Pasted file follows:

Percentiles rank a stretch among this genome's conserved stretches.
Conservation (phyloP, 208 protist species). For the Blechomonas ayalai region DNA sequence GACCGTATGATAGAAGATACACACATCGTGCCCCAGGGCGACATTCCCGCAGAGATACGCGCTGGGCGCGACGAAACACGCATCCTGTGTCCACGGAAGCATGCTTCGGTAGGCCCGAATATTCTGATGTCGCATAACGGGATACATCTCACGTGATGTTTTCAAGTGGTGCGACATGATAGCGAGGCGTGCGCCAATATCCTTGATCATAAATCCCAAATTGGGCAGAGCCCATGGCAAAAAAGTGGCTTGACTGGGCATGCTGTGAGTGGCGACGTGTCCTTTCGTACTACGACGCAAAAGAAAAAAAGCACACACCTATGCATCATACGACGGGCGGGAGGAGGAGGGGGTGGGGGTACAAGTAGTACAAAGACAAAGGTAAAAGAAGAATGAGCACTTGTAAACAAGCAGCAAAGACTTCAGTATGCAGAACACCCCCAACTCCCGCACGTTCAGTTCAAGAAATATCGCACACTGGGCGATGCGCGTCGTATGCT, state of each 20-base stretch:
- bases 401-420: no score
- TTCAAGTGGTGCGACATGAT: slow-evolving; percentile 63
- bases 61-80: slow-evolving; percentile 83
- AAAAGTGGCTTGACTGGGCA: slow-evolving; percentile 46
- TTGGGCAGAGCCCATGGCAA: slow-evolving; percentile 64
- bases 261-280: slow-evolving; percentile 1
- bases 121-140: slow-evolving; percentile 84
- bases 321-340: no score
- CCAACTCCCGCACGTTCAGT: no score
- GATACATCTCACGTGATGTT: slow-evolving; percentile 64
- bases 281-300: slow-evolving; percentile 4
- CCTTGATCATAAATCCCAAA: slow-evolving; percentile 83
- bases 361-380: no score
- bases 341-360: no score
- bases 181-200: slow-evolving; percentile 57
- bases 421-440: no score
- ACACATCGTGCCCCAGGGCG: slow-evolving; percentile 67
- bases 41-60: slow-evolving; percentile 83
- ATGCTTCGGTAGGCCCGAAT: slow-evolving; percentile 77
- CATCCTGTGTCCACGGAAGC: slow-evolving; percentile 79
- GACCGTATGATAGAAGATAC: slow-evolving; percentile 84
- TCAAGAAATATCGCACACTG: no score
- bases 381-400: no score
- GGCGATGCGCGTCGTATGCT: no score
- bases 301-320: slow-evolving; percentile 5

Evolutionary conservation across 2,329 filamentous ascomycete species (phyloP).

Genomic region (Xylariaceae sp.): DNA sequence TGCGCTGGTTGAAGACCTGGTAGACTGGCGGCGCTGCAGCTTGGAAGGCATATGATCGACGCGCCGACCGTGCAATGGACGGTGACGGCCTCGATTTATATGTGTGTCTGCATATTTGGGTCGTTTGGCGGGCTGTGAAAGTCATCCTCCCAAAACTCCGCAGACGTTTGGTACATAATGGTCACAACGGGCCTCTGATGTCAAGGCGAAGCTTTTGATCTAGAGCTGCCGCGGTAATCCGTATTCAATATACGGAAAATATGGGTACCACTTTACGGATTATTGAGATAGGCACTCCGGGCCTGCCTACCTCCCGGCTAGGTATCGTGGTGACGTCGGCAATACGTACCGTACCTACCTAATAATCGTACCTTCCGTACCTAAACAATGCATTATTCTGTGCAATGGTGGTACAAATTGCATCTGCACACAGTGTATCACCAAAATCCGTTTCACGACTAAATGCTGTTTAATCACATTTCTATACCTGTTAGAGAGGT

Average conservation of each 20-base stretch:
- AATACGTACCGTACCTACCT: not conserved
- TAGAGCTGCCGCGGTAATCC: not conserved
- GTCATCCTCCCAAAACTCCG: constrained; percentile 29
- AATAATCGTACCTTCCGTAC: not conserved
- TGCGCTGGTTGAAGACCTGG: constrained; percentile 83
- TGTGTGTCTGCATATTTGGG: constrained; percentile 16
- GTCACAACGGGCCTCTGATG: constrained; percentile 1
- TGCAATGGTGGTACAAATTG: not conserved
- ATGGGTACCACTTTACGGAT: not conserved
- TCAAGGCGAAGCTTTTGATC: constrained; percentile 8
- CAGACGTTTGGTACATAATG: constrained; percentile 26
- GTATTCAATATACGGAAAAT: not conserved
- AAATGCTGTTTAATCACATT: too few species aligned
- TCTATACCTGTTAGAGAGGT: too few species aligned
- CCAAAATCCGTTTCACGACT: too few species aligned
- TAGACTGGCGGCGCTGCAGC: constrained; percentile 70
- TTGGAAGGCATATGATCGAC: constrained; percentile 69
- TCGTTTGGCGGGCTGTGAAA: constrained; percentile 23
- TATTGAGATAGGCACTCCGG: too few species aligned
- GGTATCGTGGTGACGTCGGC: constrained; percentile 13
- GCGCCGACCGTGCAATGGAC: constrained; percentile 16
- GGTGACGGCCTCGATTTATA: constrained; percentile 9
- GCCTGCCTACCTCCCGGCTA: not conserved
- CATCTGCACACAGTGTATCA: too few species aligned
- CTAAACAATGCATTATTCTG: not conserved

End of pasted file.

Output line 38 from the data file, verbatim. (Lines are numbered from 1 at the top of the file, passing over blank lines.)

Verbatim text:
- TGCAATGGTGGTACAAATTG: not conserved